The Missouri Reader Vol. 42, Issue 2 | Page 44



Figure 1 - Ryan's Pic Collage

The Value of the Optimal Learning Model


Heather Johnson

Classroom CloseUP

The first couple years of teaching my class had a bad case of, “I can’t find anything I want to read.” Despite having bins of award winners, popular series, and some funny picture books, my humble library struggled to keep my students satisfied. My initial attempts to



Challenges of Quick Writes

Drawing and illustrating appeared to be the most challenging to implement as intended. All children define themselves as creative starting at an early age and carrying forward into elementary school. By the time students become seniors in high school, only 5% would consider themselves creative (Lehrer, 2012). Based on this concept of creativity, university-level students would find this strategy to be too difficult. One of the faculty shared, “I feel this could be frustrating for students, causing movement from the “challenge zone” and entering the “panic zone” of difficulty.” Another faculty member added, “I want to try using this strategy again sometime, I just really need to think about how to best prepare my students for the experience. I want them to use the strategy in a way that enhances their learning experience and by the looks of their final products, I missed the mark.” One faculty member who implemented the drawing and illustrating quick write encouraged students to draw images that made sense to them, along with a summary to support the visual representation. For the drawing and illustrating to be successful, one faculty member suggests, “Let students know that their representations can be meaningful to them and can include pictures or a graphic organizer to help them make sense of the content.” Although more challenging than other implemented strategies, faculty realized the importance of supporting creativity through various avenues and agreed that more planning would support increased participation and may decrease student frustration.

Benefits of Quick Writes

Although there were some challenges that came with implementing quick write strategies, all of the instructors found benefits to support the teacher candidates in adding new ideas to their teaching tool box regardless of content area or course focus. When reflecting on strategy use after the five weeks, all instructors shared a commonality. Each used the strategies to support teaching and learning and then related the strategy to use in an early childhood, elementary, or middle school classroom.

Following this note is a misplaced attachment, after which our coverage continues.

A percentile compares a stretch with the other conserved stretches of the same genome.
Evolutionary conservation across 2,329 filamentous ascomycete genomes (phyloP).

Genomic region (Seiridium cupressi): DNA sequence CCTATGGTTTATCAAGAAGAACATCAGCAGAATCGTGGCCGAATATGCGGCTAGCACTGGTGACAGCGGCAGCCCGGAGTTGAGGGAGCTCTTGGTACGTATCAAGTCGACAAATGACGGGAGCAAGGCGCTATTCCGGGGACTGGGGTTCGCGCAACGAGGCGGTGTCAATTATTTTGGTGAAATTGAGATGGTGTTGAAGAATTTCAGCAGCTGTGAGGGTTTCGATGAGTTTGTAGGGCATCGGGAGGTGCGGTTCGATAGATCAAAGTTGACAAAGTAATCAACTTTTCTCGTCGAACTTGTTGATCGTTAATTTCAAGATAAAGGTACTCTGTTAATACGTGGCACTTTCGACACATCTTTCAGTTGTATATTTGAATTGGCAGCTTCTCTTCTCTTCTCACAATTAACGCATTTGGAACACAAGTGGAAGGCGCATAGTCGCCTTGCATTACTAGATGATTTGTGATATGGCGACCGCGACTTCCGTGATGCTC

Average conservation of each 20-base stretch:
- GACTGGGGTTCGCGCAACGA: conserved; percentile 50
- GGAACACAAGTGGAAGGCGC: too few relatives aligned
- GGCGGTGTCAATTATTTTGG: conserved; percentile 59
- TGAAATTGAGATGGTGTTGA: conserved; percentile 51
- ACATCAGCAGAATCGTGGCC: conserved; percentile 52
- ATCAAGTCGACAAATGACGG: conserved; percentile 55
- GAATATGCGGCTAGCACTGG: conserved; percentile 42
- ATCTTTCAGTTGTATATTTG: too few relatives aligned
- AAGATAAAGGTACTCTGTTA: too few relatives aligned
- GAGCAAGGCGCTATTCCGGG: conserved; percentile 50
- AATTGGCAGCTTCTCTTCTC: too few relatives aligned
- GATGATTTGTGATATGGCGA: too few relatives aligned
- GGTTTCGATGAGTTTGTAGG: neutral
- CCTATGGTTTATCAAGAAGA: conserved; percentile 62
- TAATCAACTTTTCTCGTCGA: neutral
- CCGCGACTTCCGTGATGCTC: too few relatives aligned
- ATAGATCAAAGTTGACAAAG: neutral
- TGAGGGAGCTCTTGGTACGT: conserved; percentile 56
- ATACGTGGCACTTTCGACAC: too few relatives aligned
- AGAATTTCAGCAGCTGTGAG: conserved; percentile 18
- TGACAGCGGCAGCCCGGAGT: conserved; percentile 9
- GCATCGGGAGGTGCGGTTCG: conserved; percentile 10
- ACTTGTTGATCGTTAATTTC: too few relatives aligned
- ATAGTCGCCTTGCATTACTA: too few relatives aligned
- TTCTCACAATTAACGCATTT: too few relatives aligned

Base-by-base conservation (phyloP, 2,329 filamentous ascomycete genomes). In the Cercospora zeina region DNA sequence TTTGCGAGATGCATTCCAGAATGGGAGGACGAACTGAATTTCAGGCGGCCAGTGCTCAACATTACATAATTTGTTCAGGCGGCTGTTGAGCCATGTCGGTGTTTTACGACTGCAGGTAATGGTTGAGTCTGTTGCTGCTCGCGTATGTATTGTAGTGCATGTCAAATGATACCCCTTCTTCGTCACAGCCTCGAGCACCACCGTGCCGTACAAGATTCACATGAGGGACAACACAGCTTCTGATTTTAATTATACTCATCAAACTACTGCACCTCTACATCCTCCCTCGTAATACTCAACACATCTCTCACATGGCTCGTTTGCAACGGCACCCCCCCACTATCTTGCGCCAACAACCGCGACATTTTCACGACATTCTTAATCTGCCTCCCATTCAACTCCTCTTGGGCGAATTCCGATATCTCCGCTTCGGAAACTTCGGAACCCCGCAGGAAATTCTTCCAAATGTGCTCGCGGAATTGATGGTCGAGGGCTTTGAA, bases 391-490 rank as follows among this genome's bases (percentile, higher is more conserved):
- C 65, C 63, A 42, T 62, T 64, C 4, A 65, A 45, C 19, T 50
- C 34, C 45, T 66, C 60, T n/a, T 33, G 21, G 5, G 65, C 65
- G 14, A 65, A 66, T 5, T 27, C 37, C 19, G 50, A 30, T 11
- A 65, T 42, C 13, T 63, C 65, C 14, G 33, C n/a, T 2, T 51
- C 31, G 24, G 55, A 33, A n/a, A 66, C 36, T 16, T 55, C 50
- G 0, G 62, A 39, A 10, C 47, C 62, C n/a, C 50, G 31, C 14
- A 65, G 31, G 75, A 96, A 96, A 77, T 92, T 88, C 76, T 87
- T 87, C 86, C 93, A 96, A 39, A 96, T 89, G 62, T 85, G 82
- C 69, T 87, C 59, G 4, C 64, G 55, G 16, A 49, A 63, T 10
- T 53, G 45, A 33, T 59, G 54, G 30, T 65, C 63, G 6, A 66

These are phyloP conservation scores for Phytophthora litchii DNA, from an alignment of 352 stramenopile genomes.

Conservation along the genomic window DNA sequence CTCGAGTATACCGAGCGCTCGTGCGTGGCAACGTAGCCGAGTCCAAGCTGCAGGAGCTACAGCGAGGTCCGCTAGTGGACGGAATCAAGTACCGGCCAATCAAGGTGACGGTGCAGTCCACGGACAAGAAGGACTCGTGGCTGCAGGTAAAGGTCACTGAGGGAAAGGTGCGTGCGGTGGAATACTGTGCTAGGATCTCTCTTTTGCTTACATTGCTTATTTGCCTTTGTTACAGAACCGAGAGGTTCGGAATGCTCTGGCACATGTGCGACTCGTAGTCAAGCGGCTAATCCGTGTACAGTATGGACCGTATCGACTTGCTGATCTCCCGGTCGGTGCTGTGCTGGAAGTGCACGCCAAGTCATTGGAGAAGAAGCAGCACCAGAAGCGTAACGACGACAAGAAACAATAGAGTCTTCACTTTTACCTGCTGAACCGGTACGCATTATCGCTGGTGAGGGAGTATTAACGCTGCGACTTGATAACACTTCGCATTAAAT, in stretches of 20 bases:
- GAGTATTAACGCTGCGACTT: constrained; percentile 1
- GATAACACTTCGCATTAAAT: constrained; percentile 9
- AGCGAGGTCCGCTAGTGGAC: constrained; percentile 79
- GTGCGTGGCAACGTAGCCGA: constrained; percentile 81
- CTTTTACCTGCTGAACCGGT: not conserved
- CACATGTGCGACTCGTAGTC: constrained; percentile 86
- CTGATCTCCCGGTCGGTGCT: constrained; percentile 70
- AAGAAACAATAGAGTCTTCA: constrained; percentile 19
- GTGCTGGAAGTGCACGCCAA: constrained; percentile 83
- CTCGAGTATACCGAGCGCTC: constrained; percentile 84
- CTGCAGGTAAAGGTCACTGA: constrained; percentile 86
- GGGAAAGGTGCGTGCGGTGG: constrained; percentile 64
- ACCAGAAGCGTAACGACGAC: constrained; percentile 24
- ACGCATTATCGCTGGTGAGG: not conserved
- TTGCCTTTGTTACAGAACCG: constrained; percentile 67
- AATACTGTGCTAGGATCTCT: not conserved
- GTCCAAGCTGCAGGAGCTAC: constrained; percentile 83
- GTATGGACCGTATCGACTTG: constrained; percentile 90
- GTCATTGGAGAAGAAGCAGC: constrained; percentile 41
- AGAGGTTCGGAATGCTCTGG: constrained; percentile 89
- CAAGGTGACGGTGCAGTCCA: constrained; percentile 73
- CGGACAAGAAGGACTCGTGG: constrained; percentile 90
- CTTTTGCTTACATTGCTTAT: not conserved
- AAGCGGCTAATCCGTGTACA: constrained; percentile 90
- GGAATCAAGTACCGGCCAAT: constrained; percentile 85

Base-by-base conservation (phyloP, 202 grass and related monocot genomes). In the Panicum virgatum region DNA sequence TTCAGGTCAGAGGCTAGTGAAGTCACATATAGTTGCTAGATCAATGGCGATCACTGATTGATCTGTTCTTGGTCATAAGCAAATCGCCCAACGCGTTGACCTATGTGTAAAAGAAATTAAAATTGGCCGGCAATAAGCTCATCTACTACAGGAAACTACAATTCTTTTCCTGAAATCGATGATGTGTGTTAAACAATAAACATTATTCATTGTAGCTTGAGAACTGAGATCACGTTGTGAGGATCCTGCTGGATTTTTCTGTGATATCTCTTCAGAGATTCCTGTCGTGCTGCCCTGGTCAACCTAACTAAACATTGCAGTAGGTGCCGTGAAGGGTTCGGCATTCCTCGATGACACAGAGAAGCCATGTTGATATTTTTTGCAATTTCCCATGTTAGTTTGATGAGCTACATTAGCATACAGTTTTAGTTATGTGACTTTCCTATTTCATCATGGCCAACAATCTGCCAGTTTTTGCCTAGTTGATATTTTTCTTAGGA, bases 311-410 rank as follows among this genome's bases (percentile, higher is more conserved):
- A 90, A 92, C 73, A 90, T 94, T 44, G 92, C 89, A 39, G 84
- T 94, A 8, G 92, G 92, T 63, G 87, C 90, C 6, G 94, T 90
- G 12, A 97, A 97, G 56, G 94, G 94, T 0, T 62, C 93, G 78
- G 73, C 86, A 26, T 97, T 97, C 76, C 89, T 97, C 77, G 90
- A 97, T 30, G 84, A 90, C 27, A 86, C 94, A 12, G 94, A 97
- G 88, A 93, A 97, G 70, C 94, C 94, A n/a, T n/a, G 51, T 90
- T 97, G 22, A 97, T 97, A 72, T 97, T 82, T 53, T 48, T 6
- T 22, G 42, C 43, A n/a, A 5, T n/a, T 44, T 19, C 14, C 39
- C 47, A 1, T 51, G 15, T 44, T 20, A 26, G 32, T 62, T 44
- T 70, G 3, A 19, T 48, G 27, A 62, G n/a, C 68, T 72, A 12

The writing around strategy was a benefit to the instructors though it was used differently. The faculty member for the communication arts course instructed teacher candidates to write three takeaways from the reading assignment from the previous week before passing their paper to their peers. “I appreciated this strategy because it allows the students in the course to consider others’ thinking along with learning from their peers. I also thought this was an effective activity because it held each student accountable to the reading assignment given the week before.”

A second faculty member chose to connect the write around strategy with the topic of ethical and legal rights and responsibilities for teachers as a way to process and apply knowledge from an educator’s perspective. The instructor was looking for higher order thinking through engagement in the activity and chose to create a Google document for students to interact and respond via online. In reflection over implementation of the strategy, the faculty member attributed success to the following aspects of the implementation. “When students are positioned in a shared document, they may perceive pressure to “perform”. Also, having students expressing their ideas may inspire ideas for others to grow. The digital format may have been beneficial because it allowed for editing, making it easier to organize thoughts compared to pencil/paper reflections.” Each of the faculty participating in the study found themselves considering additions and revisions to implementation for future teaching experiences, supporting the success of this strategy at the university level.

The faculty members found benefits of the write break strategy, as well. One faculty member stated this was beneficial because she was able to be flexible with the prompts given to guide the writing break. The instructor in the communication arts course wrote, “The writing break allowed for the students to reflect on the content and share with me what they learned. This allows me to check for understanding and the changes I need to make in my delivery of instruction.”